They had it all thought out, and none of it worked. The experts had put a protocol together. They imagined every scenario, except the one that killed 19 third graders. "Investigations" are ongoing. Better "safety plans" are being devised. Teachers are now allowed to carry guns. (Give that a minute, will you? Can you let your imagination run wild and think how that might backfire, so to speak?) The phrase "mental health" is tossed about whenever these shootings are discussed. As in, "this is the result of an individual with mental health problems, and we need to address that." No one had reported that the Uvalde shooter had any previous mental health issues.

We'll get this investigated and solved. We'll get a newer, even more foolproof plan. More locks. More security guards. More guns. We'll make every school a little fort unto itself. A cluster of classrooms behind a high wall, maybe with guard towers in the corners.

from the classic Clint Eastwood film, "Dirty Harry." Will we armor every school bus?

But it might require some imagination to realize that school is more than a handful of classrooms. Kids have to line up to get into that fort. Or wait for their rides home. Or sit in a large group on a school bus. (Didn't anyone see Clint Eastwood as Inspector Harry Callahan in Dirty Harry? I assure you every cop in the world has... yet somehow none can remember how vulnerable school kids are on a bus?) Will every school sporting event have controlled entry? Armed guards? I can assure you how little imagination it takes to find the many vulnerable scenarios that school children find themselves in throughout the day, often NOT within a prescribed path to their classroom.

The further erosion of women's rights.

Who imagined for a second that Roe v Wade would be struck down? Or that the reddest states would impose immediate measures to make abortion illegal? Or that there would be an actual bounty for turning in women, or doctors, or anyone who helps a woman get an abortion? That the so-called "morning after" pill would come under attack. In Texas, there are almost no exceptions to abortion restrictions, including rape. Already, over 26,000 women have been forced to deliver babies conceived from rape in the first 16 months of the ban. Imagine, 26,000 rape babies. The Alabama Supreme Court recently ruled that a frozen embryo was a child and to destroy such an embryo would be murder. All in vitro fertilization procedures were halted in that state for fear of legal action against providers. (After a tremendous outcry, the governor of Alabama signed a law that protects providers from lawsuits and criminal prosecution for the "damage or death of an embryo" during IVF services. Doctors and patients are still unclear what their rights are regarding these recent rulings.)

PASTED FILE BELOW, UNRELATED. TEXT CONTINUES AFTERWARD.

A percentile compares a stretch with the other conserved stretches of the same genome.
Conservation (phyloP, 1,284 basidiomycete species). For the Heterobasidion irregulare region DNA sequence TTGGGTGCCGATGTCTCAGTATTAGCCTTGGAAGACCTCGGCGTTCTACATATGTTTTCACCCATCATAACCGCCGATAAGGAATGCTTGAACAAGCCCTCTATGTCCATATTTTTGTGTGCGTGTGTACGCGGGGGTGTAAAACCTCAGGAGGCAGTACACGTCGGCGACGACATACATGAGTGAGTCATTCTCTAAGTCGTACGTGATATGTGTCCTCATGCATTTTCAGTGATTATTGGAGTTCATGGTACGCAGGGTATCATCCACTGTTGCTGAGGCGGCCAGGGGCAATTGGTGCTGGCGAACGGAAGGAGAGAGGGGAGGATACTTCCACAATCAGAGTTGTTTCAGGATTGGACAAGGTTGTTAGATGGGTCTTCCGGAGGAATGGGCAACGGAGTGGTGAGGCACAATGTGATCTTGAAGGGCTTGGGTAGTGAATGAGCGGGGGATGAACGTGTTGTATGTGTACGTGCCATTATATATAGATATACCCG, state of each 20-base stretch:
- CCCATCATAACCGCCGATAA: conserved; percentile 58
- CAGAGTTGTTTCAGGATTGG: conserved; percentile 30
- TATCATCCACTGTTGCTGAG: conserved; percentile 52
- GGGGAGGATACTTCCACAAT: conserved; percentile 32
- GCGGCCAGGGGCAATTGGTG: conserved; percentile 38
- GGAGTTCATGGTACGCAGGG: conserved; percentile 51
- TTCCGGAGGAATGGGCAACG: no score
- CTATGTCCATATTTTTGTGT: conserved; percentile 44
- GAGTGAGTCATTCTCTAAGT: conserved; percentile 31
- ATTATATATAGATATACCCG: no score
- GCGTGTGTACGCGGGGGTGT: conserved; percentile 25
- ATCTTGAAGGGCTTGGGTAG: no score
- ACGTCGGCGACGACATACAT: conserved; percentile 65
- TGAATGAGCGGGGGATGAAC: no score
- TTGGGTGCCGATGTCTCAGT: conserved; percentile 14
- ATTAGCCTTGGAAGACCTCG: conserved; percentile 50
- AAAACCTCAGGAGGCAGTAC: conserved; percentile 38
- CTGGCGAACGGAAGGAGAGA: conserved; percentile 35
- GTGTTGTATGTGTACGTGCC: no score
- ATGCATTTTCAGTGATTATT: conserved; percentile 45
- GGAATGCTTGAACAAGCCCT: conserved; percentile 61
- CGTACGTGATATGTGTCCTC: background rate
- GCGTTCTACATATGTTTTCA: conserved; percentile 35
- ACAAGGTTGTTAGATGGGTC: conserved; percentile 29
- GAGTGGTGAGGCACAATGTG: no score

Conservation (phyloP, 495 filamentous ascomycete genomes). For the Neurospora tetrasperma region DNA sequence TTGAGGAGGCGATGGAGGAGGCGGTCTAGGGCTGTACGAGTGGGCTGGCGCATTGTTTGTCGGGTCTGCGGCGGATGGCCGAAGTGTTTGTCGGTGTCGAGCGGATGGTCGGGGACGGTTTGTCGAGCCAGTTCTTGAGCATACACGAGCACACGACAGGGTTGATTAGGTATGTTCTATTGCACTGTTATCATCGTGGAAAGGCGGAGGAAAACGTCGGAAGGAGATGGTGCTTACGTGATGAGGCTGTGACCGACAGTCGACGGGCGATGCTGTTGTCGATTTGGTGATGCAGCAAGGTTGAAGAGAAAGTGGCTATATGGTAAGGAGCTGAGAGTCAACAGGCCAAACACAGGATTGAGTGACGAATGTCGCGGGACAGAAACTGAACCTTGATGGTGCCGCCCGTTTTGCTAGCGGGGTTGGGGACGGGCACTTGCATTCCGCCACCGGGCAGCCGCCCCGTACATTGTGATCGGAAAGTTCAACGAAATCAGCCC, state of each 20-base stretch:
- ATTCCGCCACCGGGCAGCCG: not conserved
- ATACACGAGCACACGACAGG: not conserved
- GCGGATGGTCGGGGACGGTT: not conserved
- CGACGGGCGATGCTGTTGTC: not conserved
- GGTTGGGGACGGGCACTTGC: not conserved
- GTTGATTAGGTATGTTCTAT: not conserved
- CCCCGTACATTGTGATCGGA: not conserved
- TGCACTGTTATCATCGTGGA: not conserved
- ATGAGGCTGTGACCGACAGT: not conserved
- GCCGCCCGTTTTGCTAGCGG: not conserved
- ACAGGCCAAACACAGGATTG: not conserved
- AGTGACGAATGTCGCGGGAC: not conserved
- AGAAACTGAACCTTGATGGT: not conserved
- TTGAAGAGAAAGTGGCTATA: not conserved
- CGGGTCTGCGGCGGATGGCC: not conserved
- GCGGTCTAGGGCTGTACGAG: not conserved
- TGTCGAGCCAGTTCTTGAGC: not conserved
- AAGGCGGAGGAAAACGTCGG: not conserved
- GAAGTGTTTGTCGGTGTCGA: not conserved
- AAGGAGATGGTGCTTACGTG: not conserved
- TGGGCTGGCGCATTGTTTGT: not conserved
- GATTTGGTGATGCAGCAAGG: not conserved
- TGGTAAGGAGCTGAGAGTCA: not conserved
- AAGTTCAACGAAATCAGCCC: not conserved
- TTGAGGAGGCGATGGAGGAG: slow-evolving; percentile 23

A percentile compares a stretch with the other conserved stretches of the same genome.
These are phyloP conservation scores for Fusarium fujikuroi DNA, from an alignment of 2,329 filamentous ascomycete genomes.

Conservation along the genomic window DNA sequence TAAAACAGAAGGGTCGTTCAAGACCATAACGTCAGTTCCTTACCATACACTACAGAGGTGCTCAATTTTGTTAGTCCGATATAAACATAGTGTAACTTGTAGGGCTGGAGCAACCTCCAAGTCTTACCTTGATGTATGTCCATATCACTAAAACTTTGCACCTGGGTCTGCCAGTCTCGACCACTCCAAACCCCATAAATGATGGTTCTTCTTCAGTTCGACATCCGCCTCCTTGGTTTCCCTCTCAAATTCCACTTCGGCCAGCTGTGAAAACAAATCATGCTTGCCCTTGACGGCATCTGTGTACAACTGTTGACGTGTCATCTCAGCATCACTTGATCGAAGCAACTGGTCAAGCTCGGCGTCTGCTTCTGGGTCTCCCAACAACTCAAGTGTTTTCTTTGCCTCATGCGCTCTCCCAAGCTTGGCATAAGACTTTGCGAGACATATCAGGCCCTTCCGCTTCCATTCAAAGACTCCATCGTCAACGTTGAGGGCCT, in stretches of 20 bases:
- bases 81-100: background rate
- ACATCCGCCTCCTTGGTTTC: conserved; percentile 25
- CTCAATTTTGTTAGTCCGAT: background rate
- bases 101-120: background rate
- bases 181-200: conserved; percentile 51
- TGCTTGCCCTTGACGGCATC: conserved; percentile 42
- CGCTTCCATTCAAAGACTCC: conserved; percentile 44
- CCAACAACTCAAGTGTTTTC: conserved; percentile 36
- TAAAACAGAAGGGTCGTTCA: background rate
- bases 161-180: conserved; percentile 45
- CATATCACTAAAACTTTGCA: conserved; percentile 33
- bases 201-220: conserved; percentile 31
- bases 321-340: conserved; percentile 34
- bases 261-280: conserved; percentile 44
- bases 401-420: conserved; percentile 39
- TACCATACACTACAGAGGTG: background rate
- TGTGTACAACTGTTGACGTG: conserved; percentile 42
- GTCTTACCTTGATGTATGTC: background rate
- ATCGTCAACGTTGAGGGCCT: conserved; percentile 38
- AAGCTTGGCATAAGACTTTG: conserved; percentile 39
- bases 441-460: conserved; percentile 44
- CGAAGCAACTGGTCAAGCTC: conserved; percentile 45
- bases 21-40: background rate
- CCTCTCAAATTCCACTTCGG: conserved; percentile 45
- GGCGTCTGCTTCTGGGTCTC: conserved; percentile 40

Scene from "The Handmaid's Tale."

Republicans in various states have also signaled that they are willing to look at birth control access. When a bill was hastily drawn up in Congress to guarantee women's access to birth control, only a very few Republicans voted to protect that right and ensure there would be no government restrictions.

For the past several years, when women's issues come up, the rather over-the-top reaction has been to frame the GOP's attitude towards women in terms of the book/TV series, "The Handmaid's Tale." Many considered that hyperbole and a meme too far. Yet now birth control is on the table? The old "Keep 'em barefoot and pregnant!" jokes seem to be returning among the red set. And no one is laughing.

Last week I was assisting an associate during some communications training with employees at an international energy company. One of our last subjects was in the management tier and had wanted to discuss some distinct ways to talk to the employees that she managed vs. how she addressed her colleagues in the C Suite. She was a no-nonsense but approachable woman, and we had worked with several of her underlings during the week. Many had mentioned the respect they had for her, and how they relied on her leadership. We were still making some introductory small talk when she asked us how the sessions were going. One of our running gags is, "well we haven't made anyone cry, yet!" (In a session at another company many months ago, an extremely nervous new employee had burst into tears, totally afraid of public speaking.) We chuckled when we told her that no one had yet cried, and we turned around to see that tears were running down her cheek. And we hadn't even started yet! We all took a breath and gently asked her if she was OK?